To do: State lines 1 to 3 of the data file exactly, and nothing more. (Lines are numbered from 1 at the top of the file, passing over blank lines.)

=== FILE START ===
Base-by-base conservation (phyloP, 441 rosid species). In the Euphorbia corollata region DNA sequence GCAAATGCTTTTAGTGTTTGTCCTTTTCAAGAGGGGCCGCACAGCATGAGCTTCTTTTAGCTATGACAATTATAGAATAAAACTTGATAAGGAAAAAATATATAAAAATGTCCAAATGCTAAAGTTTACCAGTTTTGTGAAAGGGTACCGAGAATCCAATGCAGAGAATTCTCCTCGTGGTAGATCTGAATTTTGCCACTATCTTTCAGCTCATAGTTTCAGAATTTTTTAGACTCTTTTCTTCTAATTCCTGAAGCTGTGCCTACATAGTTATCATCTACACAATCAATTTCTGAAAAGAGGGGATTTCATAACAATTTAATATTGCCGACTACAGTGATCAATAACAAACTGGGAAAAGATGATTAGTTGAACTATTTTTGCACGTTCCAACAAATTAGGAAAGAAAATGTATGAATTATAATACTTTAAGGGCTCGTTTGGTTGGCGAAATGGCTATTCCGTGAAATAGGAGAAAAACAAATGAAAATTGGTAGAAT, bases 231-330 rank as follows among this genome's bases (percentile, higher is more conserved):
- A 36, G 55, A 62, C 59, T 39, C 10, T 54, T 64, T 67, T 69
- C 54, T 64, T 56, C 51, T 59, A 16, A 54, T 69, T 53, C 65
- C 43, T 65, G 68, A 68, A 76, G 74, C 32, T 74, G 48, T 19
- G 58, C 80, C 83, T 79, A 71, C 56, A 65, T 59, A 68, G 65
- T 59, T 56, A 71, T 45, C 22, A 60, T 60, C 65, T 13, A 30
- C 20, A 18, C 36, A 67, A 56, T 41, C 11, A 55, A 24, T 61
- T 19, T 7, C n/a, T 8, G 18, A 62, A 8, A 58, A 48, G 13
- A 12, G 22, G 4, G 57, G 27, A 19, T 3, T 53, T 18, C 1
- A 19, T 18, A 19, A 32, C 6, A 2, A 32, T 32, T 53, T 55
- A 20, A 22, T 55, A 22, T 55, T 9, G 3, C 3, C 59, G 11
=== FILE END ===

Base-by-base conservation (phyloP, 441 rosid species). In the Euphorbia corollata region DNA sequence GCAAATGCTTTTAGTGTTTGTCCTTTTCAAGAGGGGCCGCACAGCATGAGCTTCTTTTAGCTATGACAATTATAGAATAAAACTTGATAAGGAAAAAATATATAAAAATGTCCAAATGCTAAAGTTTACCAGTTTTGTGAAAGGGTACCGAGAATCCAATGCAGAGAATTCTCCTCGTGGTAGATCTGAATTTTGCCACTATCTTTCAGCTCATAGTTTCAGAATTTTTTAGACTCTTTTCTTCTAATTCCTGAAGCTGTGCCTACATAGTTATCATCTACACAATCAATTTCTGAAAAGAGGGGATTTCATAACAATTTAATATTGCCGACTACAGTGATCAATAACAAACTGGGAAAAGATGATTAGTTGAACTATTTTTGCACGTTCCAACAAATTAGGAAAGAAAATGTATGAATTATAATACTTTAAGGGCTCGTTTGGTTGGCGAAATGGCTATTCCGTGAAATAGGAGAAAAACAAATGAAAATTGGTAGAAT, bases 231-330 rank as follows among this genome's bases (percentile, higher is more conserved):
- A 36, G 55, A 62, C 59, T 39, C 10, T 54, T 64, T 67, T 69
- C 54, T 64, T 56, C 51, T 59, A 16, A 54, T 69, T 53, C 65